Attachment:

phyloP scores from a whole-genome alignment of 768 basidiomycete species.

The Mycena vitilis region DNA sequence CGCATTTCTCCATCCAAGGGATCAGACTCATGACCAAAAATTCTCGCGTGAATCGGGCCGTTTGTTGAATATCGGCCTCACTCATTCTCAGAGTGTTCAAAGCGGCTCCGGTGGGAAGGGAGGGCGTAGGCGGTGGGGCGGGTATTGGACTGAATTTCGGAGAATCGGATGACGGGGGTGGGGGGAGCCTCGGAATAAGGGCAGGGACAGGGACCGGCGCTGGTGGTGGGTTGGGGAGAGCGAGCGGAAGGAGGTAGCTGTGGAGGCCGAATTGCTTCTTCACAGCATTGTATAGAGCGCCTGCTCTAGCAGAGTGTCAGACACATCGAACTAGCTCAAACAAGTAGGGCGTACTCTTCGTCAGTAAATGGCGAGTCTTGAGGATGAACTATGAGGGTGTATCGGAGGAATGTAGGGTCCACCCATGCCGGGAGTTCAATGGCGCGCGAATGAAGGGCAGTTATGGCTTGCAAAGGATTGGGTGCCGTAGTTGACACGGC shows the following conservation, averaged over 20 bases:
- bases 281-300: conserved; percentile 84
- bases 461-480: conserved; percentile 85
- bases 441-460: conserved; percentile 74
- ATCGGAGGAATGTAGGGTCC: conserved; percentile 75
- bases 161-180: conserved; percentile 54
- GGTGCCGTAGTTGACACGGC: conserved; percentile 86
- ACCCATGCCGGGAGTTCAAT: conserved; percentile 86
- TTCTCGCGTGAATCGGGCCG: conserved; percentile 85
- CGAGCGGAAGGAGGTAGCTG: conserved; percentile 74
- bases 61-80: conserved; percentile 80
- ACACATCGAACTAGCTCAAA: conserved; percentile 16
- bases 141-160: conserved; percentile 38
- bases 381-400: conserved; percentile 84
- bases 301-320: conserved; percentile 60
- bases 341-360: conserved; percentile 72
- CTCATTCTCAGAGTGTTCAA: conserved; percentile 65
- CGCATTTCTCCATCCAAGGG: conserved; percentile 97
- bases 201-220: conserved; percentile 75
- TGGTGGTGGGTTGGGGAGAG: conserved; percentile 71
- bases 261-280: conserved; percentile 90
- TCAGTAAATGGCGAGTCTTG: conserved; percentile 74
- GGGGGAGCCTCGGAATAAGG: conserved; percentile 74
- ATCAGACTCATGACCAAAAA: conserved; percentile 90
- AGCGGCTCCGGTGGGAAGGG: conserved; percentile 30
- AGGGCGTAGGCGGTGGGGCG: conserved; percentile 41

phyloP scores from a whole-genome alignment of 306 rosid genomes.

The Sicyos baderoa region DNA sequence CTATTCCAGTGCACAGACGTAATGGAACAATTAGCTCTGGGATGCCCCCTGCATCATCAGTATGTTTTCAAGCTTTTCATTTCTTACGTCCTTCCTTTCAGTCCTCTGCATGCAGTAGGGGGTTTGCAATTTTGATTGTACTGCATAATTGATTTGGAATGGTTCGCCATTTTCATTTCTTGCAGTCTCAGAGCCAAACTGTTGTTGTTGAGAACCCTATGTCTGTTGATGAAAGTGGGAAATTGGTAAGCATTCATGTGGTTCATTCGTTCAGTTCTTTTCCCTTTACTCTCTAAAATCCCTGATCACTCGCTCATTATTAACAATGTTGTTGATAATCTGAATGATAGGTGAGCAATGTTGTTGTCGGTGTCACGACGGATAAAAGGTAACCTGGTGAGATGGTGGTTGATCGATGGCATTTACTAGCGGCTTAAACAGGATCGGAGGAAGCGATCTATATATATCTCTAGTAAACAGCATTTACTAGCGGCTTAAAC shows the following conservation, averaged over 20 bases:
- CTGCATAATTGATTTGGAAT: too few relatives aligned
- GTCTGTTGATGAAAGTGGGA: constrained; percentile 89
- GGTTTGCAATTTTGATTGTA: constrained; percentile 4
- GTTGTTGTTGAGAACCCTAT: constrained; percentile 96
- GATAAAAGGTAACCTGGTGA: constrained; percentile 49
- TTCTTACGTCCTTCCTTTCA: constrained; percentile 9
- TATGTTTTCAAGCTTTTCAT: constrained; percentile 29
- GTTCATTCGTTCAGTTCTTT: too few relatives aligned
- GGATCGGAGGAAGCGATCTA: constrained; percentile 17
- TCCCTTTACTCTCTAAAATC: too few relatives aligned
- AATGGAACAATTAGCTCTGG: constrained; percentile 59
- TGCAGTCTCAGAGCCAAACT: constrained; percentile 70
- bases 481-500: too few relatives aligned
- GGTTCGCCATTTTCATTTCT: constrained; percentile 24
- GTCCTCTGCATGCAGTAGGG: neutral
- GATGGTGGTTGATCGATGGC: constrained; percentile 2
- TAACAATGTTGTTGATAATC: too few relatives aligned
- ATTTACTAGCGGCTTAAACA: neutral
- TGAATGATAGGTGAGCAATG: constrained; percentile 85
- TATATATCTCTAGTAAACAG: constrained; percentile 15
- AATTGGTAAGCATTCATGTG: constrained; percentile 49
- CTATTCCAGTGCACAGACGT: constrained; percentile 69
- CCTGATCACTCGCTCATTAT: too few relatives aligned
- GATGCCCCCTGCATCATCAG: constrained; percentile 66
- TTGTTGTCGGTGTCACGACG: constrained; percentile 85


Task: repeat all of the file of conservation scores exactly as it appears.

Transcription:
phyloP scores from a whole-genome alignment of 768 basidiomycete species.

The Mycena vitilis region DNA sequence CGCATTTCTCCATCCAAGGGATCAGACTCATGACCAAAAATTCTCGCGTGAATCGGGCCGTTTGTTGAATATCGGCCTCACTCATTCTCAGAGTGTTCAAAGCGGCTCCGGTGGGAAGGGAGGGCGTAGGCGGTGGGGCGGGTATTGGACTGAATTTCGGAGAATCGGATGACGGGGGTGGGGGGAGCCTCGGAATAAGGGCAGGGACAGGGACCGGCGCTGGTGGTGGGTTGGGGAGAGCGAGCGGAAGGAGGTAGCTGTGGAGGCCGAATTGCTTCTTCACAGCATTGTATAGAGCGCCTGCTCTAGCAGAGTGTCAGACACATCGAACTAGCTCAAACAAGTAGGGCGTACTCTTCGTCAGTAAATGGCGAGTCTTGAGGATGAACTATGAGGGTGTATCGGAGGAATGTAGGGTCCACCCATGCCGGGAGTTCAATGGCGCGCGAATGAAGGGCAGTTATGGCTTGCAAAGGATTGGGTGCCGTAGTTGACACGGC shows the following conservation, averaged over 20 bases:
- bases 281-300: conserved; percentile 84
- bases 461-480: conserved; percentile 85
- bases 441-460: conserved; percentile 74
- ATCGGAGGAATGTAGGGTCC: conserved; percentile 75
- bases 161-180: conserved; percentile 54
- GGTGCCGTAGTTGACACGGC: conserved; percentile 86
- ACCCATGCCGGGAGTTCAAT: conserved; percentile 86
- TTCTCGCGTGAATCGGGCCG: conserved; percentile 85
- CGAGCGGAAGGAGGTAGCTG: conserved; percentile 74
- bases 61-80: conserved; percentile 80
- ACACATCGAACTAGCTCAAA: conserved; percentile 16
- bases 141-160: conserved; percentile 38
- bases 381-400: conserved; percentile 84
- bases 301-320: conserved; percentile 60
- bases 341-360: conserved; percentile 72
- CTCATTCTCAGAGTGTTCAA: conserved; percentile 65
- CGCATTTCTCCATCCAAGGG: conserved; percentile 97
- bases 201-220: conserved; percentile 75
- TGGTGGTGGGTTGGGGAGAG: conserved; percentile 71
- bases 261-280: conserved; percentile 90
- TCAGTAAATGGCGAGTCTTG: conserved; percentile 74
- GGGGGAGCCTCGGAATAAGG: conserved; percentile 74
- ATCAGACTCATGACCAAAAA: conserved; percentile 90
- AGCGGCTCCGGTGGGAAGGG: conserved; percentile 30
- AGGGCGTAGGCGGTGGGGCG: conserved; percentile 41

phyloP scores from a whole-genome alignment of 306 rosid genomes.

The Sicyos baderoa region DNA sequence CTATTCCAGTGCACAGACGTAATGGAACAATTAGCTCTGGGATGCCCCCTGCATCATCAGTATGTTTTCAAGCTTTTCATTTCTTACGTCCTTCCTTTCAGTCCTCTGCATGCAGTAGGGGGTTTGCAATTTTGATTGTACTGCATAATTGATTTGGAATGGTTCGCCATTTTCATTTCTTGCAGTCTCAGAGCCAAACTGTTGTTGTTGAGAACCCTATGTCTGTTGATGAAAGTGGGAAATTGGTAAGCATTCATGTGGTTCATTCGTTCAGTTCTTTTCCCTTTACTCTCTAAAATCCCTGATCACTCGCTCATTATTAACAATGTTGTTGATAATCTGAATGATAGGTGAGCAATGTTGTTGTCGGTGTCACGACGGATAAAAGGTAACCTGGTGAGATGGTGGTTGATCGATGGCATTTACTAGCGGCTTAAACAGGATCGGAGGAAGCGATCTATATATATCTCTAGTAAACAGCATTTACTAGCGGCTTAAAC shows the following conservation, averaged over 20 bases:
- CTGCATAATTGATTTGGAAT: too few relatives aligned
- GTCTGTTGATGAAAGTGGGA: constrained; percentile 89
- GGTTTGCAATTTTGATTGTA: constrained; percentile 4
- GTTGTTGTTGAGAACCCTAT: constrained; percentile 96
- GATAAAAGGTAACCTGGTGA: constrained; percentile 49
- TTCTTACGTCCTTCCTTTCA: constrained; percentile 9
- TATGTTTTCAAGCTTTTCAT: constrained; percentile 29
- GTTCATTCGTTCAGTTCTTT: too few relatives aligned
- GGATCGGAGGAAGCGATCTA: constrained; percentile 17
- TCCCTTTACTCTCTAAAATC: too few relatives aligned
- AATGGAACAATTAGCTCTGG: constrained; percentile 59
- TGCAGTCTCAGAGCCAAACT: constrained; percentile 70
- bases 481-500: too few relatives aligned
- GGTTCGCCATTTTCATTTCT: constrained; percentile 24
- GTCCTCTGCATGCAGTAGGG: neutral
- GATGGTGGTTGATCGATGGC: constrained; percentile 2
- TAACAATGTTGTTGATAATC: too few relatives aligned
- ATTTACTAGCGGCTTAAACA: neutral
- TGAATGATAGGTGAGCAATG: constrained; percentile 85
- TATATATCTCTAGTAAACAG: constrained; percentile 15
- AATTGGTAAGCATTCATGTG: constrained; percentile 49
- CTATTCCAGTGCACAGACGT: constrained; percentile 69
- CCTGATCACTCGCTCATTAT: too few relatives aligned
- GATGCCCCCTGCATCATCAG: constrained; percentile 66
- TTGTTGTCGGTGTCACGACG: constrained; percentile 85